From Psychological Review:

Discovering the function of phenomenal states remains a formidable scientific challenge. Research on consciously penetrable conflicts (e.g., “pain-for-gain” scenarios) and impenetrable conflicts (as in the pupillary reflex, ventriloquism, and the McGurk effect [H. McGurk & J. MacDonald, 1976]) reveals that these states integrate diverse kinds of information to yield adaptive action. Supramodular interaction theory proposes that phenomenal states play an essential role in permitting interactions among supramodular response systems—agentic, independent, multimodal, information-processing structures defined by their concerns (e.g., instrumental action vs. certain bodily needs). Unlike unconscious processes (e.g., pupillary reflex), these processes may conflict with skeletal muscle plans, as described by the principle of parallel responses into skeletal muscle (PRISM). Without phenomenal states, these systems would be encapsulated and incapable of collectively influencing skeletomotor action.
  • CB

What Do You Mean I’m Wasting My Life at Hooters? This Is Research

From Science Daily:

A psychology study from The University of Texas at Austin sheds new light on today’s standards of beauty, attributing modern men’s preferences for women with a curvy backside to prehistoric influences.
The study, published online in Evolution and Human Behavior, investigated men’s mate preference for women with a “theoretically optimal angle of lumbar curvature,” a 45.5 degree curve from back to buttocks allowing ancestral women to better support, provide for, and carry out multiple pregnancies.
“What’s fascinating about this research is that it is yet another scientific illustration of a close fit between a sex-differentiated feature of human morphology—in this case lumbar curvature—and an evolved standard of attractiveness,” said the study’s co-author David Buss, a UT Austin psychology professor. “This adds to a growing body of evidence that beauty is not entirely arbitrary, or ‘in the eyes of the beholder’ as many in mainstream social science believed, but rather has a coherent adaptive logic.”
  • E
  • SBB

Defies Easy Explanation? Well, No…

From Nature:

Just like the human brain itself, the European Commission’s billion-euro Human Brain Project (HBP) defies easy explanation. Launched 18 months ago, the massive project is complex and, to most observers, confusing. Many people — both scientists and non-scientists — have thus accepted a description of the project that emerged from its leaders and its publicity machine: the aim of simulating the entire human brain in a supercomputer and so find cures for psychiatric and neurological disorders.
  • SO

All of Human History? Just Look at Newark


Cities are increasingly the fundamental socio-economic units of human societies worldwide, but we still lack a unified characterization of urbanization that captures the social processes realized by cities across time and space. This is especially important for understanding the role of cities in the history of human civilization and for determining whether studies of ancient cities are relevant for contemporary science and policy. As a step in this direction, we develop a theory of settlement scaling in archaeology, deriving the relationship between population and settled area from a consideration of the interplay between social and infrastructural networks. We then test these models on settlement data from the Pre-Hispanic Basin of Mexico to show that this ancient settlement system displays spatial scaling properties analogous to those observed in modern cities. Our data derive from over 1,500 settlements occupied over two millennia and spanning four major cultural periods characterized by different levels of agricultural productivity, political centralization and market development. We show that, in agreement with theory, total settlement area increases with population size, on average, according to a scale invariant relation with an exponent in the range 2/3 ≤ α ≤ 5/6 . As a consequence, we are able to infer aggregate socio-economic properties of ancient societies from archaeological measures of settlement organization. Our findings, from an urban settlement system that evolved independently from its old-world counterparts, suggest that principles of settlement organization are very general and may apply to the entire range of human history.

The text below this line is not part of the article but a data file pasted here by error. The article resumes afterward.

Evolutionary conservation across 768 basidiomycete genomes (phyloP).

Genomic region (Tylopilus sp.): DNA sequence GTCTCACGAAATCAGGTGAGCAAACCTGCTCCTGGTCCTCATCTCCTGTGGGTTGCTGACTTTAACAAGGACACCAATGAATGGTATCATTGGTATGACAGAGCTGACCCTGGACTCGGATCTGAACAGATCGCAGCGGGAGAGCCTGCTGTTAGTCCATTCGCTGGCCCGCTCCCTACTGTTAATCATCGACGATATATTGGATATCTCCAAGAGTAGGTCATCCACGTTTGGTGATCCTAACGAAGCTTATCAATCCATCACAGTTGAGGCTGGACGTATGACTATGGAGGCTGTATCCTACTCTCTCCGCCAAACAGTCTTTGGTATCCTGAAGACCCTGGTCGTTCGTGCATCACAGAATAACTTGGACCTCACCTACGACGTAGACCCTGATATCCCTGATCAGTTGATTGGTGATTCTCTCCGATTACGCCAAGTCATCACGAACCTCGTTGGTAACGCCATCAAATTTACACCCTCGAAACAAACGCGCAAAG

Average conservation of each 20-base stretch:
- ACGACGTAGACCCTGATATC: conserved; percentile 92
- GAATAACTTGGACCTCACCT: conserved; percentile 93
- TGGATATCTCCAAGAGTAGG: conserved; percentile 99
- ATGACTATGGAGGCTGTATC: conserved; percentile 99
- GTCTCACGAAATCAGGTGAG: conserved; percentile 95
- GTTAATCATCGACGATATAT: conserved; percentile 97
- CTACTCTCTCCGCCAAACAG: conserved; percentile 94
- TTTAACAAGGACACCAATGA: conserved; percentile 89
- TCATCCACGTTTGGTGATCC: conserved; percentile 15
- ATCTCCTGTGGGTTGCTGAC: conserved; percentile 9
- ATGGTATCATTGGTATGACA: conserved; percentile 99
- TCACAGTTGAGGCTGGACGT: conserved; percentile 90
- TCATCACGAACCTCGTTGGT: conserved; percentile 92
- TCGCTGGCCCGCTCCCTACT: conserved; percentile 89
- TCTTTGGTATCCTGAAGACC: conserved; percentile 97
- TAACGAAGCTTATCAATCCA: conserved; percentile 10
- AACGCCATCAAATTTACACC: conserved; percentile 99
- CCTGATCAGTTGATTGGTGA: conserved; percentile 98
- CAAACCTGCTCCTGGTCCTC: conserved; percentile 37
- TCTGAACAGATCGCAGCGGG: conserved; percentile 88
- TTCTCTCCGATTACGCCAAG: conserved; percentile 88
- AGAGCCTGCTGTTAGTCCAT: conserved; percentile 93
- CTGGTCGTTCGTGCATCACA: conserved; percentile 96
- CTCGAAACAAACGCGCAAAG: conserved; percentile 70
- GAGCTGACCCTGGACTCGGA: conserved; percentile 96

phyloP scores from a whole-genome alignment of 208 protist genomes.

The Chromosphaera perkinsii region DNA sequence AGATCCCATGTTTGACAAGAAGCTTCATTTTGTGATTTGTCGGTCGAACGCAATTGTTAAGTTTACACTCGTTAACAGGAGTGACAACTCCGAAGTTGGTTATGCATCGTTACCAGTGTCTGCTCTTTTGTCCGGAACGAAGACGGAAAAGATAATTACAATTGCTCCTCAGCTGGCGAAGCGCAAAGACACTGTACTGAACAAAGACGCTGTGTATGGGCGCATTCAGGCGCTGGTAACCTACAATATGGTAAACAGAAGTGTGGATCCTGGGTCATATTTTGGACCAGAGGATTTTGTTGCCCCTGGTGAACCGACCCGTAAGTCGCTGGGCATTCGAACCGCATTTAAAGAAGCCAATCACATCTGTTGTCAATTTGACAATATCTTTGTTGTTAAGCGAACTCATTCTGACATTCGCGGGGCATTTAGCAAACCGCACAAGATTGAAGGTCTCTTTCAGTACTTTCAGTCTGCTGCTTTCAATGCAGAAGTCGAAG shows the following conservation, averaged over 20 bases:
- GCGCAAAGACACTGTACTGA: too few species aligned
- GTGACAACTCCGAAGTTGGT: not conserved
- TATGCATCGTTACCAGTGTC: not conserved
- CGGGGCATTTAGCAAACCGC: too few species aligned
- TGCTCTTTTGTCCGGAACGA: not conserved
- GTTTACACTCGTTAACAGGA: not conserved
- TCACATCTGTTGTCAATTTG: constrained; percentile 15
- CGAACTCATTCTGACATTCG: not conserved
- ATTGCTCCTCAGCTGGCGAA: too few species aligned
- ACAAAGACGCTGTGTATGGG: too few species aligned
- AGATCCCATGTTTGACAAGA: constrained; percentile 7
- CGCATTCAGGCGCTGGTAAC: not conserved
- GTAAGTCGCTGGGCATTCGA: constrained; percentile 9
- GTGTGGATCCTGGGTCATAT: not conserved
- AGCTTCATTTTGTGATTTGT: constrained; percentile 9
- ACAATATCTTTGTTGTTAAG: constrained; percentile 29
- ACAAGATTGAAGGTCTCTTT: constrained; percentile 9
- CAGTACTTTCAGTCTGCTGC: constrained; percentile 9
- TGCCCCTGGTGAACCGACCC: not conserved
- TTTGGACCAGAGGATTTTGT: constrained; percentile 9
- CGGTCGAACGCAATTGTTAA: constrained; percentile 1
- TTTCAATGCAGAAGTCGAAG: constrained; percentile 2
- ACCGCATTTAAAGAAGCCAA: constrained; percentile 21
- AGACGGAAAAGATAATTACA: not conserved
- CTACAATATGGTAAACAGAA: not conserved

• E
  • ID

Maverick Astronomer

From The Guardian:

The comet landed on by the spacecraft Philae could well be home to an abundance of alien microbial life, according to leading astronomers.
Features of the comet, named 67P/Churyumov-Gerasimenko, such as its organic-rich black crust, are most likely explained by the presence of living organisms beneath an icy surface, the scientists have said.
Maverick astronomer and astrobiologist Prof Chandra Wickramasinghe, who was involved in the mission planning 15 years ago, believes people should be more open to the possibility of alien life.
  • E

On the Other Hand

From Ars Technica:

Sometimes, scientists announce things that are breathtakingly stupid.
  • SO